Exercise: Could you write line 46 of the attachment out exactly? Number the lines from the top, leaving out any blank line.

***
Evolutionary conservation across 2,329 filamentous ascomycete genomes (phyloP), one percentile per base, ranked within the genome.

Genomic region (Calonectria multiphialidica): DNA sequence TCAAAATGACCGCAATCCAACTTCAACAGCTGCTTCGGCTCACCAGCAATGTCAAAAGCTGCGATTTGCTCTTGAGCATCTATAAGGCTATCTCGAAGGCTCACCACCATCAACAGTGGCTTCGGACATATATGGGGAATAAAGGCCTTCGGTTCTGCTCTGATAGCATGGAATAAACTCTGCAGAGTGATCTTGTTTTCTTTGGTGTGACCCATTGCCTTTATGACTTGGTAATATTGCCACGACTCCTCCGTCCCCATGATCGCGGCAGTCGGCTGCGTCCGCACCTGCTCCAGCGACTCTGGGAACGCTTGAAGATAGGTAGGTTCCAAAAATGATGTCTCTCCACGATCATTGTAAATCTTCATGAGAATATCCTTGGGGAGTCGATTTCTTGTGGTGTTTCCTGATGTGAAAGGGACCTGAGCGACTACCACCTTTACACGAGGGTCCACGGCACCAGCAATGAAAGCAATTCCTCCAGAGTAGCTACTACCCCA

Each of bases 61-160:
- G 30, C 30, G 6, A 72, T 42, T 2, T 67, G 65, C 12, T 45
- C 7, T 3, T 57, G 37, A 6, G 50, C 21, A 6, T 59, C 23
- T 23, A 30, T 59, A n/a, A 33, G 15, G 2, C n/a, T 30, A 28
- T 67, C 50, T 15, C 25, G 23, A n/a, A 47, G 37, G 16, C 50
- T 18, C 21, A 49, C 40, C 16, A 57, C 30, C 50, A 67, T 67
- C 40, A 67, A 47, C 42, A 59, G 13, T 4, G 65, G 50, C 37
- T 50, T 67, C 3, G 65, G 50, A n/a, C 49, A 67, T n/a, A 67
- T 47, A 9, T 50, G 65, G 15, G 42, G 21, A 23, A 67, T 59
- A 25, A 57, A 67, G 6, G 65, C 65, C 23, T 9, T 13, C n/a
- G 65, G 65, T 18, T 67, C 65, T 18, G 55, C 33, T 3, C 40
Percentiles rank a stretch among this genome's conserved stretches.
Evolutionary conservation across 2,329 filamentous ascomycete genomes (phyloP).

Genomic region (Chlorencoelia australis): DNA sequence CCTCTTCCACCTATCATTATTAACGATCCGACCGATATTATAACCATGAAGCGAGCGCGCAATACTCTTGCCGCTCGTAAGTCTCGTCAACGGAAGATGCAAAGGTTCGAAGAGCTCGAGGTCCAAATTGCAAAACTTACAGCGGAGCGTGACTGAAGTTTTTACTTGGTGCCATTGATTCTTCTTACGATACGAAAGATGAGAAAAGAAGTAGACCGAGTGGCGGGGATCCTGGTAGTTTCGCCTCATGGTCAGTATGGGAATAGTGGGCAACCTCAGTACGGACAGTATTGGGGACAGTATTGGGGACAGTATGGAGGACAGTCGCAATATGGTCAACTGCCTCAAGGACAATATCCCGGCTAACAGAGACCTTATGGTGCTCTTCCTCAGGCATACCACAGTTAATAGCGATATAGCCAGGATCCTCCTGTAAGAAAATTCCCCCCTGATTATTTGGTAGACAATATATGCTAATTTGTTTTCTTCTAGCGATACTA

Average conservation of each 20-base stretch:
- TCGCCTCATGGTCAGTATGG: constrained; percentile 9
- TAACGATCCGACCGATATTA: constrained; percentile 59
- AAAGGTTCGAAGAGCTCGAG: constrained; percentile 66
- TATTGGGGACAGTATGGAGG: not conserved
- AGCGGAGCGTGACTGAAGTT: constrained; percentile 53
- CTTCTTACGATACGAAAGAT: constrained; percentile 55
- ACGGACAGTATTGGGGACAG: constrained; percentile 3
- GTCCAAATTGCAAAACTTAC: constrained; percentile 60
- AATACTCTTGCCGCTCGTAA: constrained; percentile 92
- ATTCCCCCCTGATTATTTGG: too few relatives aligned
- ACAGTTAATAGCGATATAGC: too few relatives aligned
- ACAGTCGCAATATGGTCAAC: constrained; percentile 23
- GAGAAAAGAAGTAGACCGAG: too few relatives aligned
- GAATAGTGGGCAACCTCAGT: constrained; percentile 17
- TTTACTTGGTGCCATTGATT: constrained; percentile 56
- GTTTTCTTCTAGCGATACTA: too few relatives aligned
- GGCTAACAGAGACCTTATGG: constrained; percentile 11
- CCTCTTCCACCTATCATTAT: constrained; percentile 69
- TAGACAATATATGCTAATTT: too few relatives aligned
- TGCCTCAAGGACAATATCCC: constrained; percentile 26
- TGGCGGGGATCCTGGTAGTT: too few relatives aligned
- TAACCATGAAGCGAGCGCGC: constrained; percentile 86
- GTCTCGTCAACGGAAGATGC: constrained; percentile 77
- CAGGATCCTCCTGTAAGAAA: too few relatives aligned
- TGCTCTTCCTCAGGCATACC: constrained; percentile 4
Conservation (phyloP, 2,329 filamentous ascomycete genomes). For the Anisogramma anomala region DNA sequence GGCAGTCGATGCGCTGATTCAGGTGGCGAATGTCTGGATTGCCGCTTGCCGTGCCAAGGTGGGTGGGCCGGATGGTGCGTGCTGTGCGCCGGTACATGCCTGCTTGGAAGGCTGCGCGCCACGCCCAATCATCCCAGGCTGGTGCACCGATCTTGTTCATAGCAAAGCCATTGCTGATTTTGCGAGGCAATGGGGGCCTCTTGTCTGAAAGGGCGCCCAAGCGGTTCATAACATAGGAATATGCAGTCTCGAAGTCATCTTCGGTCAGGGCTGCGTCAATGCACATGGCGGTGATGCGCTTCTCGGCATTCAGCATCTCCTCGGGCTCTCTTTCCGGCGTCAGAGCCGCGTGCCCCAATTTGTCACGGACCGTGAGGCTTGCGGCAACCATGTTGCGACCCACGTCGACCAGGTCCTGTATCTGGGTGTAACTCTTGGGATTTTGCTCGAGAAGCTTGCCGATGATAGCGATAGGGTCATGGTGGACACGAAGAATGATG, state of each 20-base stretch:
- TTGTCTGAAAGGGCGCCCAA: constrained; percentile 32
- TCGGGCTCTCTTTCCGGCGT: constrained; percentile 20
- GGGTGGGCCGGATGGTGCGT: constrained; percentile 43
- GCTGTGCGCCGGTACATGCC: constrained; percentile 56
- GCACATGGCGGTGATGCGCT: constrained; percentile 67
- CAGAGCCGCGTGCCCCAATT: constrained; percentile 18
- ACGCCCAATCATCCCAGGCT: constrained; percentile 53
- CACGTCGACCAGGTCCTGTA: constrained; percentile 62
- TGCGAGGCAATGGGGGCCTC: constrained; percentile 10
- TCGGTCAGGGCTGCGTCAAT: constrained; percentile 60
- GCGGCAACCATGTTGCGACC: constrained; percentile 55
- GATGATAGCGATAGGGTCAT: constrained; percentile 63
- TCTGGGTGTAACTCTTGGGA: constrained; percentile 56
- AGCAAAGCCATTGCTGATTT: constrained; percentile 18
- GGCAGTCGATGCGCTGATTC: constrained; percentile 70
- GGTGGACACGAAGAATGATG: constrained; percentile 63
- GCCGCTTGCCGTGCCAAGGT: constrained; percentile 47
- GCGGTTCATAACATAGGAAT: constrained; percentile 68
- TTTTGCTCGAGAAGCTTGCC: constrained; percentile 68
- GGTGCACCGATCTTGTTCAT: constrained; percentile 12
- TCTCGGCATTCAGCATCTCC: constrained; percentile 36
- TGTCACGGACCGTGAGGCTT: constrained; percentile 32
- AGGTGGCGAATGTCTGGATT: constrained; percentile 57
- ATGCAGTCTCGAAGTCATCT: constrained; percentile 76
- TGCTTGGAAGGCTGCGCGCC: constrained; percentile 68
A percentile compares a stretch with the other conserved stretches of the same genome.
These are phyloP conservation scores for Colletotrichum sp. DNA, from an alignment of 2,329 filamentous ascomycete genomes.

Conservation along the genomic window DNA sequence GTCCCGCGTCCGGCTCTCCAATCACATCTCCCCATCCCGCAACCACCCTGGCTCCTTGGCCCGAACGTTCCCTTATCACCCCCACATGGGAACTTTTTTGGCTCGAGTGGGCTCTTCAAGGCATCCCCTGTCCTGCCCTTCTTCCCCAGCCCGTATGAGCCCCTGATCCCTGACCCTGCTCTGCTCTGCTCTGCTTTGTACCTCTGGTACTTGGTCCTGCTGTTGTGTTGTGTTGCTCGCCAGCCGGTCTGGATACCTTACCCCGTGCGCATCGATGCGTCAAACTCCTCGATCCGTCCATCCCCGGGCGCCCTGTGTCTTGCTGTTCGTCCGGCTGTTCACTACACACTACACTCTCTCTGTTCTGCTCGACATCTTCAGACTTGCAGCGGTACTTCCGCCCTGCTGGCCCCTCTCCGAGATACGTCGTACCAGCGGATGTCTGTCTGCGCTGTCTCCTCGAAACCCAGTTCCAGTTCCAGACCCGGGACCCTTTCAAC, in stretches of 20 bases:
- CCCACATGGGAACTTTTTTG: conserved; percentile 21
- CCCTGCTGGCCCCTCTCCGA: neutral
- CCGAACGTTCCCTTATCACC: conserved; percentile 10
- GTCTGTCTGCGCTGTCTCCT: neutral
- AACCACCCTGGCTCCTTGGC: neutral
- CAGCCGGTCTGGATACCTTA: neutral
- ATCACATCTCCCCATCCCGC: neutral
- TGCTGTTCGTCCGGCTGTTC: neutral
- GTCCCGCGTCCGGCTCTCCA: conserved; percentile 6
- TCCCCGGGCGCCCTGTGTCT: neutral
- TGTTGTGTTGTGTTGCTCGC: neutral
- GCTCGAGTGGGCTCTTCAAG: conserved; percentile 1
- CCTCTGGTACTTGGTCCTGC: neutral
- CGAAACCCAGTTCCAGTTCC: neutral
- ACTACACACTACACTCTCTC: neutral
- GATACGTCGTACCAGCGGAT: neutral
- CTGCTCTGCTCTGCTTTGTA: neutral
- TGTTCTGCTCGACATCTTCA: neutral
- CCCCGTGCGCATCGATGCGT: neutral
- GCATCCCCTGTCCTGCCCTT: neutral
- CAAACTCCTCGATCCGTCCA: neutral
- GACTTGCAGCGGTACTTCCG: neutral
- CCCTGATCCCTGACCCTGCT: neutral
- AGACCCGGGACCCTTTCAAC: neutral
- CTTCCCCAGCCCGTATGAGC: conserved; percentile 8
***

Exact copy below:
- GGGTGGGCCGGATGGTGCGT: constrained; percentile 43